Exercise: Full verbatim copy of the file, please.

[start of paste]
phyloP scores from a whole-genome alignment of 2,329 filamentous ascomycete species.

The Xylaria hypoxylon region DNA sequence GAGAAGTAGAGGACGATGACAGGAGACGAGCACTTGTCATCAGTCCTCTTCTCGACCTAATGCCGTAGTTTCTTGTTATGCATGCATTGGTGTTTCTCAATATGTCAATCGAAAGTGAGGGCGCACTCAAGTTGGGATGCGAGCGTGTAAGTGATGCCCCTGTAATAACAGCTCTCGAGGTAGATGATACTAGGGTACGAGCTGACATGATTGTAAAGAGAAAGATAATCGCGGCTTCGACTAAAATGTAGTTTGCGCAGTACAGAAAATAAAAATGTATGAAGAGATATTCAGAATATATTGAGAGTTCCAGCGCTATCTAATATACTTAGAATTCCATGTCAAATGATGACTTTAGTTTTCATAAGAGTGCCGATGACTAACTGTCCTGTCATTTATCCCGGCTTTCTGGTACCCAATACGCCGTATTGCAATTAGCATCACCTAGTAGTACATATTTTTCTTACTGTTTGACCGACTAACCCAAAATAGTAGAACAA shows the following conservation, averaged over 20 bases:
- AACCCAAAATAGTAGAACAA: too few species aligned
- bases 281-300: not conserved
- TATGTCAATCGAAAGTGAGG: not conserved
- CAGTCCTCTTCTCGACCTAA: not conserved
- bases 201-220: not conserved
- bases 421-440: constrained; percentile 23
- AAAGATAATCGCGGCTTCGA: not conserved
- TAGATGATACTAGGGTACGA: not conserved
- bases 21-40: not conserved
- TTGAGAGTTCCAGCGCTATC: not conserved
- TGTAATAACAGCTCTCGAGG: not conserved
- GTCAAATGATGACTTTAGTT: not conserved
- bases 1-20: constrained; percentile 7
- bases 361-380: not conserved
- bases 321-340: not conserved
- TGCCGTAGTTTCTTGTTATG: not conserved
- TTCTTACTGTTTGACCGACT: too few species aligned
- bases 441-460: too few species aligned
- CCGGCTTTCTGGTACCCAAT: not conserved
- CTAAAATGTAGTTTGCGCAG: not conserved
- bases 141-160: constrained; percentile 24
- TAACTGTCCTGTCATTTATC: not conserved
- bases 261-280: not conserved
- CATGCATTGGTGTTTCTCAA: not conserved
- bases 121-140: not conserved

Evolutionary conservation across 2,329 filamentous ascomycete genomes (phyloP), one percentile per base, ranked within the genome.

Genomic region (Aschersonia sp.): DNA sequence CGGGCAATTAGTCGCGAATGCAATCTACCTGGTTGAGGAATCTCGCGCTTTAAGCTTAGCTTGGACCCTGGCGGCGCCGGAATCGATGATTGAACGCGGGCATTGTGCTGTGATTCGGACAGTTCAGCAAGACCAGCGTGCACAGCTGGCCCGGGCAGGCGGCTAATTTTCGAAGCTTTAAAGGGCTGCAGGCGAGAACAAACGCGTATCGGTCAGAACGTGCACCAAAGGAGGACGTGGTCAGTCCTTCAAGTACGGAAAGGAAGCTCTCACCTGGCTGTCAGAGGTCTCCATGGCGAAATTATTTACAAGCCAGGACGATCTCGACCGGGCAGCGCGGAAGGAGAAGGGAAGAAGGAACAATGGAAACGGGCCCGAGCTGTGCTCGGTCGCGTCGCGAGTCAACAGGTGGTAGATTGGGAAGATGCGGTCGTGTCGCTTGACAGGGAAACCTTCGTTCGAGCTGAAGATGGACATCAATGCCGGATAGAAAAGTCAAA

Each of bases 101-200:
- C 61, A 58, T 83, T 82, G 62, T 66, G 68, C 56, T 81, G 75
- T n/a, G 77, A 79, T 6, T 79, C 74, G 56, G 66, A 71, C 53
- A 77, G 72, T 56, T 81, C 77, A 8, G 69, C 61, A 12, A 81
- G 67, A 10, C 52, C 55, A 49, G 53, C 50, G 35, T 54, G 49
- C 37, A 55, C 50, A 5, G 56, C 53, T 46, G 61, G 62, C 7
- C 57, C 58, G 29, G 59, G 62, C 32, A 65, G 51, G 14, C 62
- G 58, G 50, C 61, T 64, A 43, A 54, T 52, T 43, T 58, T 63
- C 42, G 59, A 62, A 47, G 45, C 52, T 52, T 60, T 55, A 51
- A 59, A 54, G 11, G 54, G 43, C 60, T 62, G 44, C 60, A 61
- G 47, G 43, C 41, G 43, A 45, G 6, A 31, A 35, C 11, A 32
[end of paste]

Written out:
phyloP scores from a whole-genome alignment of 2,329 filamentous ascomycete species.

The Xylaria hypoxylon region DNA sequence GAGAAGTAGAGGACGATGACAGGAGACGAGCACTTGTCATCAGTCCTCTTCTCGACCTAATGCCGTAGTTTCTTGTTATGCATGCATTGGTGTTTCTCAATATGTCAATCGAAAGTGAGGGCGCACTCAAGTTGGGATGCGAGCGTGTAAGTGATGCCCCTGTAATAACAGCTCTCGAGGTAGATGATACTAGGGTACGAGCTGACATGATTGTAAAGAGAAAGATAATCGCGGCTTCGACTAAAATGTAGTTTGCGCAGTACAGAAAATAAAAATGTATGAAGAGATATTCAGAATATATTGAGAGTTCCAGCGCTATCTAATATACTTAGAATTCCATGTCAAATGATGACTTTAGTTTTCATAAGAGTGCCGATGACTAACTGTCCTGTCATTTATCCCGGCTTTCTGGTACCCAATACGCCGTATTGCAATTAGCATCACCTAGTAGTACATATTTTTCTTACTGTTTGACCGACTAACCCAAAATAGTAGAACAA shows the following conservation, averaged over 20 bases:
- AACCCAAAATAGTAGAACAA: too few species aligned
- bases 281-300: not conserved
- TATGTCAATCGAAAGTGAGG: not conserved
- CAGTCCTCTTCTCGACCTAA: not conserved
- bases 201-220: not conserved
- bases 421-440: constrained; percentile 23
- AAAGATAATCGCGGCTTCGA: not conserved
- TAGATGATACTAGGGTACGA: not conserved
- bases 21-40: not conserved
- TTGAGAGTTCCAGCGCTATC: not conserved
- TGTAATAACAGCTCTCGAGG: not conserved
- GTCAAATGATGACTTTAGTT: not conserved
- bases 1-20: constrained; percentile 7
- bases 361-380: not conserved
- bases 321-340: not conserved
- TGCCGTAGTTTCTTGTTATG: not conserved
- TTCTTACTGTTTGACCGACT: too few species aligned
- bases 441-460: too few species aligned
- CCGGCTTTCTGGTACCCAAT: not conserved
- CTAAAATGTAGTTTGCGCAG: not conserved
- bases 141-160: constrained; percentile 24
- TAACTGTCCTGTCATTTATC: not conserved
- bases 261-280: not conserved
- CATGCATTGGTGTTTCTCAA: not conserved
- bases 121-140: not conserved

Evolutionary conservation across 2,329 filamentous ascomycete genomes (phyloP), one percentile per base, ranked within the genome.

Genomic region (Aschersonia sp.): DNA sequence CGGGCAATTAGTCGCGAATGCAATCTACCTGGTTGAGGAATCTCGCGCTTTAAGCTTAGCTTGGACCCTGGCGGCGCCGGAATCGATGATTGAACGCGGGCATTGTGCTGTGATTCGGACAGTTCAGCAAGACCAGCGTGCACAGCTGGCCCGGGCAGGCGGCTAATTTTCGAAGCTTTAAAGGGCTGCAGGCGAGAACAAACGCGTATCGGTCAGAACGTGCACCAAAGGAGGACGTGGTCAGTCCTTCAAGTACGGAAAGGAAGCTCTCACCTGGCTGTCAGAGGTCTCCATGGCGAAATTATTTACAAGCCAGGACGATCTCGACCGGGCAGCGCGGAAGGAGAAGGGAAGAAGGAACAATGGAAACGGGCCCGAGCTGTGCTCGGTCGCGTCGCGAGTCAACAGGTGGTAGATTGGGAAGATGCGGTCGTGTCGCTTGACAGGGAAACCTTCGTTCGAGCTGAAGATGGACATCAATGCCGGATAGAAAAGTCAAA

Each of bases 101-200:
- C 61, A 58, T 83, T 82, G 62, T 66, G 68, C 56, T 81, G 75
- T n/a, G 77, A 79, T 6, T 79, C 74, G 56, G 66, A 71, C 53
- A 77, G 72, T 56, T 81, C 77, A 8, G 69, C 61, A 12, A 81
- G 67, A 10, C 52, C 55, A 49, G 53, C 50, G 35, T 54, G 49
- C 37, A 55, C 50, A 5, G 56, C 53, T 46, G 61, G 62, C 7
- C 57, C 58, G 29, G 59, G 62, C 32, A 65, G 51, G 14, C 62
- G 58, G 50, C 61, T 64, A 43, A 54, T 52, T 43, T 58, T 63
- C 42, G 59, A 62, A 47, G 45, C 52, T 52, T 60, T 55, A 51
- A 59, A 54, G 11, G 54, G 43, C 60, T 62, G 44, C 60, A 61
- G 47, G 43, C 41, G 43, A 45, G 6, A 31, A 35, C 11, A 32